Premenstrual Syndrome (PMS)

  • Medical Author:
    Melissa Conrad Stöppler, MD

    Melissa Conrad Stöppler, MD, is a U.S. board-certified Anatomic Pathologist with subspecialty training in the fields of Experimental and Molecular Pathology. Dr. Stöppler's educational background includes a BA with Highest Distinction from the University of Virginia and an MD from the University of North Carolina. She completed residency training in Anatomic Pathology at Georgetown University followed by subspecialty fellowship training in molecular diagnostics and experimental pathology.

  • Medical Editor: William C. Shiel Jr., MD, FACP, FACR
    William C. Shiel Jr., MD, FACP, FACR

    William C. Shiel Jr., MD, FACP, FACR

    Dr. Shiel received a Bachelor of Science degree with honors from the University of Notre Dame. There he was involved in research in radiation biology and received the Huisking Scholarship. After graduating from St. Louis University School of Medicine, he completed his Internal Medicine residency and Rheumatology fellowship at the University of California, Irvine. He is board-certified in Internal Medicine and Rheumatology.

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Quick GuidePremenstrual Syndrome Pictures Slideshow: A Visual Guide to PMS Symptoms, Causes and Treatments

Premenstrual Syndrome Pictures Slideshow: A Visual Guide to PMS Symptoms, Causes and Treatments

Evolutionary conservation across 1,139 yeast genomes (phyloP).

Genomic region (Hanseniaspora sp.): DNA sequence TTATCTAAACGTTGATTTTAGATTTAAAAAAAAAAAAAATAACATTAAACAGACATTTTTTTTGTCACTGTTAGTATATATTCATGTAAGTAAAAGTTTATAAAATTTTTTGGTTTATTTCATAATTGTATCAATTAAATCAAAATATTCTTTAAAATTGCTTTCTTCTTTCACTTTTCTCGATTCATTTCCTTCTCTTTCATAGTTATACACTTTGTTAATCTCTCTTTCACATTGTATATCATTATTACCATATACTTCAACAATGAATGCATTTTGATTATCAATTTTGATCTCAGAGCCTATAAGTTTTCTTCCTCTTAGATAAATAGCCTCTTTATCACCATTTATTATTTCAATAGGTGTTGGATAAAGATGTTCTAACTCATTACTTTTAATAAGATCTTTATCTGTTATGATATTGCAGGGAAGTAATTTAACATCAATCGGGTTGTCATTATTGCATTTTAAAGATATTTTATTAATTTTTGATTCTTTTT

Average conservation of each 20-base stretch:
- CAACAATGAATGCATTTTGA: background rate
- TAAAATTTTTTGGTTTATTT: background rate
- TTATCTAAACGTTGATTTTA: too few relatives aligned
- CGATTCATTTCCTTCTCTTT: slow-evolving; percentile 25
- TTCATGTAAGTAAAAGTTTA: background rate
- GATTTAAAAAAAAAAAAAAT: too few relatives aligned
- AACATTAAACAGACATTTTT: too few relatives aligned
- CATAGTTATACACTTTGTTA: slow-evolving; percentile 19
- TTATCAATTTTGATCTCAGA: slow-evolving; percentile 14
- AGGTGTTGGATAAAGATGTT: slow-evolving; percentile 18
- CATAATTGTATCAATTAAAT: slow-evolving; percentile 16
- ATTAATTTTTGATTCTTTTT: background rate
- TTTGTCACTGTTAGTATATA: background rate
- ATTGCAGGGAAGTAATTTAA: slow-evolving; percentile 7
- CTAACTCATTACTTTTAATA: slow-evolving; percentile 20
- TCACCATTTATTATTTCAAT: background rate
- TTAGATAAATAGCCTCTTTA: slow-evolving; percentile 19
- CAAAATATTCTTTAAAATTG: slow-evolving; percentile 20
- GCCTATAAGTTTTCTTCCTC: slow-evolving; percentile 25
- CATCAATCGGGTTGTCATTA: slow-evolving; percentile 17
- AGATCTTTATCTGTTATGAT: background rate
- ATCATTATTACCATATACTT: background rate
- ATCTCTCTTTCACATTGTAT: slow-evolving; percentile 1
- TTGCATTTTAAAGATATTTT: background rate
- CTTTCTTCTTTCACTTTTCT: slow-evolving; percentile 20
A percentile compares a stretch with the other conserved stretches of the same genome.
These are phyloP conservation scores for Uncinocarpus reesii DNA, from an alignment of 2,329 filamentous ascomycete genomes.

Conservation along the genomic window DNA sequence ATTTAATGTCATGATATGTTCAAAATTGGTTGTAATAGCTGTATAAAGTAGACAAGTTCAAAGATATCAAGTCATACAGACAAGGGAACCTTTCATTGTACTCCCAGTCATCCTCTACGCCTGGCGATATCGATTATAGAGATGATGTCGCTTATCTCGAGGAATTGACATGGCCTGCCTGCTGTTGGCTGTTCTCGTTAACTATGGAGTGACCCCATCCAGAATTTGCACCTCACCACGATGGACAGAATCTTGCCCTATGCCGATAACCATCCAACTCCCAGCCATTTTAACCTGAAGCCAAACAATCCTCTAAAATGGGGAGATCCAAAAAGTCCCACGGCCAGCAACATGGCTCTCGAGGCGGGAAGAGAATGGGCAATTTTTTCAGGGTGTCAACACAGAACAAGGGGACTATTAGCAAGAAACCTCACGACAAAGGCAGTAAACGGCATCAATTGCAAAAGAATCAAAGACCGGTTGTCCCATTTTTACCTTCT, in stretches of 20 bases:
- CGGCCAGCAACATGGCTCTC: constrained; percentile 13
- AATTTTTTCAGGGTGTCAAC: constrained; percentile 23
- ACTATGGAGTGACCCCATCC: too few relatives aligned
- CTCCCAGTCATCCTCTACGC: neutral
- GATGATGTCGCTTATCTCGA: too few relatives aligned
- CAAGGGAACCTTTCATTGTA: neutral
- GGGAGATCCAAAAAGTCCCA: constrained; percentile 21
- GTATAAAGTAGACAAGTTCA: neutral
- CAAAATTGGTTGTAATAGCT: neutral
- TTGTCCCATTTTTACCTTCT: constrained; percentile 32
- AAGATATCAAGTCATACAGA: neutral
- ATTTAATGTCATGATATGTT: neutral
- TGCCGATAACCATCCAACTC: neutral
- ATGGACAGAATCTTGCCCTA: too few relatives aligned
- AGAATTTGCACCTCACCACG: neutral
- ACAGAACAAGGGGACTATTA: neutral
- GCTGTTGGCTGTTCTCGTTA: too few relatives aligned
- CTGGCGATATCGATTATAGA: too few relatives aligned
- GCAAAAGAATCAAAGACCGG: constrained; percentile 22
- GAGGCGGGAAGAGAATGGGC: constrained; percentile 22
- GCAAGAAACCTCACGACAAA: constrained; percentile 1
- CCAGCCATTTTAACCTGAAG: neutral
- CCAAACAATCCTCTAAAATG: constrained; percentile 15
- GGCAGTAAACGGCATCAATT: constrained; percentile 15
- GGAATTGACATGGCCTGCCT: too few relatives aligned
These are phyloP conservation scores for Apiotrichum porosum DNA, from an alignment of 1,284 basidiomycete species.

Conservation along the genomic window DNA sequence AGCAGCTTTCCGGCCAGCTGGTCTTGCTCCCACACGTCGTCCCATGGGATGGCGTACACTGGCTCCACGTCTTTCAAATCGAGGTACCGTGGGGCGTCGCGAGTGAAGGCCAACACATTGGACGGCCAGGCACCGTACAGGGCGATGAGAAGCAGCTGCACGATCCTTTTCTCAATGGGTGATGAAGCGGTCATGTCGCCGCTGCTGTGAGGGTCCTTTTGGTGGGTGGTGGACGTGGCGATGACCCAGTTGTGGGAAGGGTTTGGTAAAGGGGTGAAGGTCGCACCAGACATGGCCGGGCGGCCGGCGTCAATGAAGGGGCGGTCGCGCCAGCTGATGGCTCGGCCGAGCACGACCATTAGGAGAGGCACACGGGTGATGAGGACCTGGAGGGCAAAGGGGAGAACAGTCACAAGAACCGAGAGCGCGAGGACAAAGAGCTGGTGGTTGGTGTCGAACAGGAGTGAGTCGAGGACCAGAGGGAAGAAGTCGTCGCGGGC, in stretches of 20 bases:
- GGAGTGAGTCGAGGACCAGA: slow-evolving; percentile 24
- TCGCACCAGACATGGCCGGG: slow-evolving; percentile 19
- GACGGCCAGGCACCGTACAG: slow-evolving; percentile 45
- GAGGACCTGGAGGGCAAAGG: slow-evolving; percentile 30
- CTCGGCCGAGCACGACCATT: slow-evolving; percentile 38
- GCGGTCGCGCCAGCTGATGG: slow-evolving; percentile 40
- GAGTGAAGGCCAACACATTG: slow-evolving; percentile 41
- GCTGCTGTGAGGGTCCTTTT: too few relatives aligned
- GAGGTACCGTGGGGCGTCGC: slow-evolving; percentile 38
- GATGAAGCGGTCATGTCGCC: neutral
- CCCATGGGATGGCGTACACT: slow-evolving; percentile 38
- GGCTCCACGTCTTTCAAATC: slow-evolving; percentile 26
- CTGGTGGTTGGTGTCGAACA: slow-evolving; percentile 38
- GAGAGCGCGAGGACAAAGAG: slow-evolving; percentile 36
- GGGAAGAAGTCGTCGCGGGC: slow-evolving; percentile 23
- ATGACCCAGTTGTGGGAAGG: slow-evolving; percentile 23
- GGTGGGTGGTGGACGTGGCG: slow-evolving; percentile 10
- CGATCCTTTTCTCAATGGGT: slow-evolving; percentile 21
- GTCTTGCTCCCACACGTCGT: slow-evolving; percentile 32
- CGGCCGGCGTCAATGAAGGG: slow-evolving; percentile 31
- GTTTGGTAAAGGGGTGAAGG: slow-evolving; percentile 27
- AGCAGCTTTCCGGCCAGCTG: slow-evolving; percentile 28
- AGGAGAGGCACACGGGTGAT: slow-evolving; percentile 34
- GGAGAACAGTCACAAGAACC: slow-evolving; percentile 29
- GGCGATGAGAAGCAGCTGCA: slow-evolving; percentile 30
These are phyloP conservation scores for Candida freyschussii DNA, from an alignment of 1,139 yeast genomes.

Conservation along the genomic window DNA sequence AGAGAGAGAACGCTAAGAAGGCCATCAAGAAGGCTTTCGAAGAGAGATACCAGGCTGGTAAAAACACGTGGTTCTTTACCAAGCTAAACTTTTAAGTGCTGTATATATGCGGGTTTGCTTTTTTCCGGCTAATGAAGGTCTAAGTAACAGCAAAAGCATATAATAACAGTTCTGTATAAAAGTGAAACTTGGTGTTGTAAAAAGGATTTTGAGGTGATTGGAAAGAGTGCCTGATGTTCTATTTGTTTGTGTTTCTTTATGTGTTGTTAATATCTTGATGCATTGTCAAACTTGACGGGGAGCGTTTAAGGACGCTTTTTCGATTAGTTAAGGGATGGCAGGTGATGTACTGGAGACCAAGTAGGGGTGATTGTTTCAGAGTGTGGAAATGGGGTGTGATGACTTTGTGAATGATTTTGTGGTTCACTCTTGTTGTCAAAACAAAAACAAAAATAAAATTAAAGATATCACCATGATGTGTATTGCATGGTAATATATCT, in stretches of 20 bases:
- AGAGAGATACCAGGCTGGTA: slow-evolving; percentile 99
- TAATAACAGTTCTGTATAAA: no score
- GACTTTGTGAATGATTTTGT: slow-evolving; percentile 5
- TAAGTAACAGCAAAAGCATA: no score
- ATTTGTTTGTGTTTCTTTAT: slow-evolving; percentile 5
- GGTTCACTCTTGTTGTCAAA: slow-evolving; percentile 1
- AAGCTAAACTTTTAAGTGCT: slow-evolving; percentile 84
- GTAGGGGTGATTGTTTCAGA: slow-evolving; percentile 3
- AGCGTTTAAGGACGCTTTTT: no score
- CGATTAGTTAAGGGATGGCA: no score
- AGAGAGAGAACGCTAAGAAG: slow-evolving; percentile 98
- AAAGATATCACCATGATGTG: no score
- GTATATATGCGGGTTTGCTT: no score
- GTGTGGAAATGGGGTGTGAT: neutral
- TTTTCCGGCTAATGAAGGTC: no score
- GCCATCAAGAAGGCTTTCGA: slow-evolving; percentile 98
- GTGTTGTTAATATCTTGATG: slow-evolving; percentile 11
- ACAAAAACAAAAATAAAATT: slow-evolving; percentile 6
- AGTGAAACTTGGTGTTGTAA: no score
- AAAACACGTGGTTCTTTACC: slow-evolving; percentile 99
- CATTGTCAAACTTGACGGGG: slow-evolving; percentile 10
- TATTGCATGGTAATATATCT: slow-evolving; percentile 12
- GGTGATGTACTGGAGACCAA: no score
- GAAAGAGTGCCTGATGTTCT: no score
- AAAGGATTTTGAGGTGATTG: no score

Premenstrual syndrome (PMS) facts

  • Premenstrual syndrome (PMS) is a set of specific physical and psychological features.
  • Physical symptoms of PMS include breast tenderness and bloating.
  • Psychological changes or PMS may include anger and depression.
  • PMS occurs in the last half of a woman's menstrual cycle.
  • The exact cause is unknown but is believed to be related to interactions between sex hormones and brain chemicals (neurotransmitters).
  • PMS must be distinguished from other disorders that produce similar symptoms.
  • A helpful diagnostic tool for PMS is a menstrual diary.
  • Treatment options for PMS include exercise, a healthy lifestyle, emotional support from family and friends, and medications.
  • Possible medical treatments for PMS include diuretics, pain killers, oral contraceptives, drugs that suppress ovarian function, and antidepressants.

What is premenstrual syndrome?

Premenstrual syndrome (PMS) is a combination of emotional, physical, psychological, and mood disturbances that occur after a woman's ovulation, typically ending with the onset of her menstrual flow. The most common mood-related symptoms are irritability, depression, crying, oversensitivity, and mood swings. The most common physical symptoms are fatigue, bloating, breast tenderness (mastalgia), acne, and appetite changes with food cravings.

A more severe form of PMS, known as premenstrual dysphoric disorder (PMDD), also known as late luteal phase dysphoric disorder, occurs in a smaller number of women and leads to significant loss of function because of unusually severe symptoms. The American Psychiatric Association characterizes PMDD as a severe form of PMS in which anger, irritability, and anxiety or tension are especially prominent.

Medically Reviewed by a Doctor on 11/12/2015
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